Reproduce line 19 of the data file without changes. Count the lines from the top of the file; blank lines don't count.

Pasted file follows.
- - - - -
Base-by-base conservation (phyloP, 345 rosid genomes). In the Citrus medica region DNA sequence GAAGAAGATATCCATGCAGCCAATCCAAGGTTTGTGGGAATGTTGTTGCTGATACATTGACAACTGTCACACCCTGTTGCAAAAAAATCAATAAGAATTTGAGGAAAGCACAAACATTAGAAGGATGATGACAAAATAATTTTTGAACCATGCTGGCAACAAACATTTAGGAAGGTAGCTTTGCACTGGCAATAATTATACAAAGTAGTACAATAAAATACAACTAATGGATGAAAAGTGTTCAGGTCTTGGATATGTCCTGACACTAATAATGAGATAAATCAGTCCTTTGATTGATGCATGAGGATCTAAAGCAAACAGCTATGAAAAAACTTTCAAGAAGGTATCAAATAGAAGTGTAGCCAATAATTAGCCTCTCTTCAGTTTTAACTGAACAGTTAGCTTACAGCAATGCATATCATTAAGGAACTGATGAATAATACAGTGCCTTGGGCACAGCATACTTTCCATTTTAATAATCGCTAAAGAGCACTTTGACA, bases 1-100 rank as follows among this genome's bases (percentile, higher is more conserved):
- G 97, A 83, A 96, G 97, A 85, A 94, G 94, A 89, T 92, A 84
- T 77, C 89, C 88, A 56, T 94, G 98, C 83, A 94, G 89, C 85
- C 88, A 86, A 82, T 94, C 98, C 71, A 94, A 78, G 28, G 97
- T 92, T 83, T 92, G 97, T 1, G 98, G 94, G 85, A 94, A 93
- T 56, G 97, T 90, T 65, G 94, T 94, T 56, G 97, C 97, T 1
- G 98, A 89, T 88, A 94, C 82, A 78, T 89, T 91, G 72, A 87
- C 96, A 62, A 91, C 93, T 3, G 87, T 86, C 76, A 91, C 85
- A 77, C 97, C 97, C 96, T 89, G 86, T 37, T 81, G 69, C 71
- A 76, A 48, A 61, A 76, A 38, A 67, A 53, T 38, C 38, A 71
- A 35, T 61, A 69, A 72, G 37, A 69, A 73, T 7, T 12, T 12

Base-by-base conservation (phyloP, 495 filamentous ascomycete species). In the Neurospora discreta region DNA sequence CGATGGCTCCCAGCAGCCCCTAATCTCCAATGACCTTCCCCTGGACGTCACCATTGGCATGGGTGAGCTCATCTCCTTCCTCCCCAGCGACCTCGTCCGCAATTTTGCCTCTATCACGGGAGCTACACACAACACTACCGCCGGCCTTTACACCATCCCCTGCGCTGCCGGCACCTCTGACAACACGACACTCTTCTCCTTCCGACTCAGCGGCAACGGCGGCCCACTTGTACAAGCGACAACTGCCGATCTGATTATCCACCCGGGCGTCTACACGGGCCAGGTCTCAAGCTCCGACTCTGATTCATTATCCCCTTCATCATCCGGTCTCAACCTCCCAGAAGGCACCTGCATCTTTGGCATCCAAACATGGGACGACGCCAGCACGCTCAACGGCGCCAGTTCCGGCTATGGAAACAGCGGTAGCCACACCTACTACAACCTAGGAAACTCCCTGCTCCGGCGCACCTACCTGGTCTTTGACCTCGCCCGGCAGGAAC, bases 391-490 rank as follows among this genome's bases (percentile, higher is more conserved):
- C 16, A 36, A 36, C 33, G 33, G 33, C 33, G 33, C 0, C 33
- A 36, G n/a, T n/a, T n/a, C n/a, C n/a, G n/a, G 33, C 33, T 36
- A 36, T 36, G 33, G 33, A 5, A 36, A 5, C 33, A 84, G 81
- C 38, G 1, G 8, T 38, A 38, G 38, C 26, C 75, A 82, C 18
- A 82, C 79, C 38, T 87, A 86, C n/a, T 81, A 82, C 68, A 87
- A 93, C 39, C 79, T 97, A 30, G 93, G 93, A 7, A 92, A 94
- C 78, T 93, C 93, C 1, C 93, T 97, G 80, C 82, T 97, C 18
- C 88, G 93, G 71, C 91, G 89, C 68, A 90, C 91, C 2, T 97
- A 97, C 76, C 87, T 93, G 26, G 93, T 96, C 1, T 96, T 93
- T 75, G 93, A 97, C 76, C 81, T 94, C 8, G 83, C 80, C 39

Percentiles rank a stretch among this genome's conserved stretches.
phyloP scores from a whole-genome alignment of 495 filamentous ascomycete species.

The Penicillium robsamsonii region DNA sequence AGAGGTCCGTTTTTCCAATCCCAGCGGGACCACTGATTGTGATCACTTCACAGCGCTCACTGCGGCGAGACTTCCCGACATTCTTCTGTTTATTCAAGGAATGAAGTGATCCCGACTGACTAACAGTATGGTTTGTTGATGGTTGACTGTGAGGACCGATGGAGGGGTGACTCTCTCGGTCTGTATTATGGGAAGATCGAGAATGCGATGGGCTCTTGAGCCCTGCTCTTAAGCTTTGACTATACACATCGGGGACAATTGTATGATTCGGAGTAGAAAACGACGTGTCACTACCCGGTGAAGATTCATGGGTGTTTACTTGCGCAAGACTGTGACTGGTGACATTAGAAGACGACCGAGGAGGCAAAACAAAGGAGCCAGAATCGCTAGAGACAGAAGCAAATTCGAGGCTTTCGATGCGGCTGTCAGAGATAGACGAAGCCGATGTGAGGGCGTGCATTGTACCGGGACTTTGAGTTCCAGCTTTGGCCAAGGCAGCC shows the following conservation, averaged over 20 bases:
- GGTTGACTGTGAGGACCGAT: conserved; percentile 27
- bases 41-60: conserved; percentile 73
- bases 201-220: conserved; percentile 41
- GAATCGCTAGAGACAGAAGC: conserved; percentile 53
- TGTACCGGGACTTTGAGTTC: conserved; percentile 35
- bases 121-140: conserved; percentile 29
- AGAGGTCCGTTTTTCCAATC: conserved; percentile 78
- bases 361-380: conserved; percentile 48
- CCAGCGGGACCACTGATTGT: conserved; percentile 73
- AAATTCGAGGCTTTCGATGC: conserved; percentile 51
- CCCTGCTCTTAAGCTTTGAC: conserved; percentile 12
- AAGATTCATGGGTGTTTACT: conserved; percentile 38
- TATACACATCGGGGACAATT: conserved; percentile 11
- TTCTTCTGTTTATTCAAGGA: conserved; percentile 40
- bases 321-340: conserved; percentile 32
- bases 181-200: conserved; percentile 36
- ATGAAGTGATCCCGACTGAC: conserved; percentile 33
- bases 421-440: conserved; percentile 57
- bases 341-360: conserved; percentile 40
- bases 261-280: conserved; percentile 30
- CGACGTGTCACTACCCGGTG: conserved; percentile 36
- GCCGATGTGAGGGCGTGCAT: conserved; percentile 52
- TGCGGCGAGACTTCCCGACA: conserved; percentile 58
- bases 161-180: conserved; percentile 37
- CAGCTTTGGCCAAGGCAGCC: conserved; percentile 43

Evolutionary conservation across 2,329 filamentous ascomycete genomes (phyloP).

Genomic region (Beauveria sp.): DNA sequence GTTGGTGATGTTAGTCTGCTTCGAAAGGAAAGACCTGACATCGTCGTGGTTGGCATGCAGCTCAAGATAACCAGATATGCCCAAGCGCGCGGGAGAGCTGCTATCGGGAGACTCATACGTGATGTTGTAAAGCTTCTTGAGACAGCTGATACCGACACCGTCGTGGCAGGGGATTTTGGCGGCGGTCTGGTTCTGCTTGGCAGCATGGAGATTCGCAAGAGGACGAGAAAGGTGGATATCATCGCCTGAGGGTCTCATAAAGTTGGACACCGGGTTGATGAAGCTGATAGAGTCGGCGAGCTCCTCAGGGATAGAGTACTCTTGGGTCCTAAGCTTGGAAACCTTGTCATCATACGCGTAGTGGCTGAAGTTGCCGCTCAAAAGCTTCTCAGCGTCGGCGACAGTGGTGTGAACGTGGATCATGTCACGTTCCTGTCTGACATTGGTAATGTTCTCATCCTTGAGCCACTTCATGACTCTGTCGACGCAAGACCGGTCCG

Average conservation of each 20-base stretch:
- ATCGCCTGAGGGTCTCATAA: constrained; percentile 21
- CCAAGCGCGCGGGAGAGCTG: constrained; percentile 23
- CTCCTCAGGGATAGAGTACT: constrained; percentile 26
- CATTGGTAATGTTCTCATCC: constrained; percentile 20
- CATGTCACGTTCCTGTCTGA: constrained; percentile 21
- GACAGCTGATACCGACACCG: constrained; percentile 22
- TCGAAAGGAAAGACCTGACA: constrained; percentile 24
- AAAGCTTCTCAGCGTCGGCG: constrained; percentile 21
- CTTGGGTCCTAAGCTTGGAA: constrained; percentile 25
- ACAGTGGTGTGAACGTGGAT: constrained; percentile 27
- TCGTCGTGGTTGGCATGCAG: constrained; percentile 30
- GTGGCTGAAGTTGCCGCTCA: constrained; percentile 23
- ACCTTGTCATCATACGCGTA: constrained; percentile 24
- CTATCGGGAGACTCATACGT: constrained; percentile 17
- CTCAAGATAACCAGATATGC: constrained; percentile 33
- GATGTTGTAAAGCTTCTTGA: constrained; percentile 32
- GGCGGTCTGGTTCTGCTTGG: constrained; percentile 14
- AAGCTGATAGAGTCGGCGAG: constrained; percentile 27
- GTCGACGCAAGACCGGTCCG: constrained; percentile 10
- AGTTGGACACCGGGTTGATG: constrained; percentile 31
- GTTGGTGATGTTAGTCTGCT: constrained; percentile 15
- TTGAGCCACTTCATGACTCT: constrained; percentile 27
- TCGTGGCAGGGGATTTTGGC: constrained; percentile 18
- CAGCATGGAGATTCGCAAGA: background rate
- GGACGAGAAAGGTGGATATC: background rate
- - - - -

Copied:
- C 78, T 93, C 93, C 1, C 93, T 97, G 80, C 82, T 97, C 18